Drs. Lynette and Benjamin Hart of the University of California, Davis, School of Veterinary Medicine, draw praise and criticism for their research linking early sterilization of dogs to increased risks for joint disorders and cancers in some breeds. The husband-and-wife research team is pictured participating in a raptor demonstration in 2014.
The UC Davis study of 35 dog breeds, published in early July, culminates a 10-year research effort to understand the impact of the timing of gonadectomy surgery, led by Dr. Benjamin Hart, a professor emeritus in the Department of Anatomy, Physiology and Cell Biology. He told VIN News he started seeing reports of potential adverse effects of spay/neuter about 11 years ago, when there wasn't much meaningful data on the topic. So when the UC Davis Center for Companion Animal Health offered to fund the research, he jumped in.
He was joined by other researchers, including his wife Dr. Lynette Hart, a professor in the veterinary school's Department of Population Health and Reproduction. "We knew there would be big consequences of neutering, but we hadn't planned to research it," Lynette Hart said. The team's early research reviewing some 750 medical records at the UC Davis Veterinary Medical Teaching Hospital is reflected in the landmark 2013 study, Neutering dogs: effects on joint disorders and cancers in golden retrievers.
The authors concluded that goldens of both sexes neutered before they were a year old had a greater occurrence than intact goldens of hip dysplasia and cranial cruciate ligament tears. (This ligament, known as the CCL, connects the bones above and below the knee in back, and is similar to an ACL in people.) In addition, they found that neutered females had higher incidences of cancer than intact females, regardless of the age of neutering.
"Turns out, [golden retrievers are] about the worst breeds for some of these issues," Benjamin Hart said. He recalled that the study generated some press and "a lot of pushback" from veterinarians and shelter personnel believing that the research would sow doubts about the benefits of neutering.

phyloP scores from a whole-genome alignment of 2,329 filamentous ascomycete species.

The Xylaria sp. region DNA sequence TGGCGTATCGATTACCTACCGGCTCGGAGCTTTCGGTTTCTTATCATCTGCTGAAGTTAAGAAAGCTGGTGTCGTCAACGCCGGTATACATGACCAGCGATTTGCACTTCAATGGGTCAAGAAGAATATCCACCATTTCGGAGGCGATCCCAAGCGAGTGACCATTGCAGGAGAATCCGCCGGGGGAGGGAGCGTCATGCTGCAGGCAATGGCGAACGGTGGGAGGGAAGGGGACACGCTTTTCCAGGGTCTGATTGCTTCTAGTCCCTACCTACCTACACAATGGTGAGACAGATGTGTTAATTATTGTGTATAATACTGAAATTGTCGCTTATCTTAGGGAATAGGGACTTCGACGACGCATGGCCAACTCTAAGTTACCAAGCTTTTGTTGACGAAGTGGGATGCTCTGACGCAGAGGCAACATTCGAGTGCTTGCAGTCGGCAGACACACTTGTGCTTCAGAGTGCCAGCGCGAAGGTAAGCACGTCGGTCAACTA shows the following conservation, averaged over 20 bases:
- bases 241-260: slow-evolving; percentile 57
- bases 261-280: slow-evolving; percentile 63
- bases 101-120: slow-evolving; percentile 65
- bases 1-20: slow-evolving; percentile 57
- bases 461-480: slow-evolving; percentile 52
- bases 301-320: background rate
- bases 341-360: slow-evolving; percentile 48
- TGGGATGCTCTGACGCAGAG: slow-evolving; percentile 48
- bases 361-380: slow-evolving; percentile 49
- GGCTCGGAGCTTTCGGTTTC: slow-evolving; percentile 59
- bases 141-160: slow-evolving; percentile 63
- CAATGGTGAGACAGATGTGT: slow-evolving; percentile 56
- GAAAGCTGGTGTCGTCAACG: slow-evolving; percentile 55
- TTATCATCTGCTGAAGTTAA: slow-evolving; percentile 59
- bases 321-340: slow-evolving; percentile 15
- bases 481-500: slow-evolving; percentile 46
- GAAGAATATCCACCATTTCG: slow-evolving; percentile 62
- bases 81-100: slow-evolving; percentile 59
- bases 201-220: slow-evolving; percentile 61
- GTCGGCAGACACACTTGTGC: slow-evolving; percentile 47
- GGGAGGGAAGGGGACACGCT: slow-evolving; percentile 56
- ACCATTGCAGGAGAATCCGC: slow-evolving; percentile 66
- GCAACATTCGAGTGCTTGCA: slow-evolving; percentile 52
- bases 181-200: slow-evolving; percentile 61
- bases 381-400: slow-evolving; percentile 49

Follow-up papers by the Hart team expanded the number of medical records examined for goldens and included the records of the two most popular breeds in the country: Labrador retrievers and German shepherds.
The authors reported "notable differences" between Labradors and goldens. For example, Labradors neutered in their first year were more frequently diagnosed with joint disorders than intact Labradors, but at a rate well below what was seen in goldens. Neutered goldens stood out from Labradors for their susceptibility to cancers.
A study on German shepherds found increased risk for joint disorders among neutered males and for joint disorders and urinary incontinence among neutered females.
The paper published this summer, the fourth in the series, adds 29 breeds and three varieties of poodles to the mix. The researchers reviewed between 200 and 500 medical cases for most breeds represented in the study. Sample size varied greatly ranging from 86 (wolfhounds) to 1,933 (Labrador retrievers).
Overall, the authors found that "an elevated risk for joint disorder or cancer occurs in relatively few of the breeds." Small dog breeds had low to no increased risks of joint issues associated with neutering, and only two small breeds (Boston terrier and shih tzu) showed "a significant increase" in cancers after neutering.
Guidelines provided by the authors recommend delaying neutering in 19 breeds. The authors recommend leaving female goldens intact due to increased occurrence of cancers at all spaying ages. For the male Doberman pinschers, given the increase in cancer starting at neutering beyond one year, the recommendation is to neuter males before age 1, or consider leaving the male intact.
The Harts contend that the study's findings reinforce the need for the profession to move beyond a blanket approach to neutering because desexing impacts dogs differently, depending on breed, sex and age at the time of surgery.
"Once you've shown these individual differences, then you've really taken the steam out of the objections," Benjamin Hart said.
'Laudable' effort vs. 'suspect' data